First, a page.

We present time-resolved near-infrared spectroscopy of two L5 dwarfs, 2MASS J18212815+1414010 and 2MASS J15074759–1627386, observed with the Wide Field Camera 3 instrument on the Hubble Space Telescope (HST). We study the wavelength dependence of rotation-modulated flux variations between 1.1 μm and 1.7 μm. We find that the water absorption bands of the two L5 dwarfs at 1.15 μm and 1.4 μm vary at similar amplitudes as the adjacent continuum. This differs from the results of previous HST observations of L/T transition dwarfs, in which the water absorption at 1.4 μm displays variations of about half of the amplitude at other wavelengths. We find that the relative amplitude of flux variability out of the water band with respect to that in the water band shows a increasing trend from the L5 dwarfs toward the early T dwarfs. We utilize the models of Saumon and Marley and find that the observed variability of the L5 dwarfs can be explained by the presence of spatially varying high-altitude haze layers above the condensate clouds. Therefore, our observations show that the heterogeneity of haze layers—the driver of the variability—must be located at very low pressures, where even the water opacity is negligible. In the near future, the rotational spectral mapping technique could be utilized for other atomic and molecular species to probe different pressure levels in the atmospheres of brown dwarfs and exoplanets and uncover both horizontal and vertical cloud structures.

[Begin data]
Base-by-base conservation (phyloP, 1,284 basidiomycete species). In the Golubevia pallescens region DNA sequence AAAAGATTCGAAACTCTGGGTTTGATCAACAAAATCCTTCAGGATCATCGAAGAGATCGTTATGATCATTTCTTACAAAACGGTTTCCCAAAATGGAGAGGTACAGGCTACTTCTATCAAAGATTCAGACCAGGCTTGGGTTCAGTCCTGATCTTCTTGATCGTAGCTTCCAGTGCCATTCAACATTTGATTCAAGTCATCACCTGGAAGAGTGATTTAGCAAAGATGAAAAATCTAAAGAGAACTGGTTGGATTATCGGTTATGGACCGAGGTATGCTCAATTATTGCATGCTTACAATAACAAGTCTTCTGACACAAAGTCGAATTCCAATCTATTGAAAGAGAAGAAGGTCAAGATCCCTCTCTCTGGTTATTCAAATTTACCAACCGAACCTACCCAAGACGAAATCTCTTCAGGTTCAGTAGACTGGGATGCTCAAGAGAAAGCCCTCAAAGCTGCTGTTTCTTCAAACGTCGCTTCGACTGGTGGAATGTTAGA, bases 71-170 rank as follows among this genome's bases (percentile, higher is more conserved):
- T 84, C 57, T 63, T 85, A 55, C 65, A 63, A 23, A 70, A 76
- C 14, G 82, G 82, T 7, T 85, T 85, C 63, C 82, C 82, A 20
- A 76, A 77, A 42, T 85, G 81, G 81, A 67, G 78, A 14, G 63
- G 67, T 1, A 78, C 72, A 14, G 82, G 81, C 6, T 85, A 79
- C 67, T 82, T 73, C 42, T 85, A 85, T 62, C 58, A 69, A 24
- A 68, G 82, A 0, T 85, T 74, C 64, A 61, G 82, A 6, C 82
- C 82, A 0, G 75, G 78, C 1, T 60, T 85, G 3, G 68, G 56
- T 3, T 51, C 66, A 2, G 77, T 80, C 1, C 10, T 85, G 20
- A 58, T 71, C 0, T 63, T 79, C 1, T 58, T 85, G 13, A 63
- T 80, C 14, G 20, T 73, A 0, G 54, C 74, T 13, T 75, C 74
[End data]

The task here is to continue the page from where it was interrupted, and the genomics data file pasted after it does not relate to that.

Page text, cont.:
18. Analysis of the dynamic interaction between SVOCs and airborne particles

    DEFF Research Database (Denmark)

    Liu, Cong; Shi, Shanshan; Weschler, Charles J.

    2013-01-01

    A proper quantitative understanding of the dynamic interaction between gas-phase semivolatile organic compounds (SVOCs) and airborne particles is important for human exposure assessment and risk evaluation. Questions regarding how to properly address gas/particle interactions have introduced...... of aerosols) is negligible compared with the external one (from bulk air to aerosol surfaces) is presented. The analysis is applicable regardless of the phase state of particles (either liquid or amorphous semisolid/solid). It is found that for both porous and nonporous particles, the internal resistance can...... cause a two orders of magnitude error in the estimation of the gas-phase concentration and a factor of two error in the estimation of the particle-phase concentration. Copyright © American Association for Aerosol Research....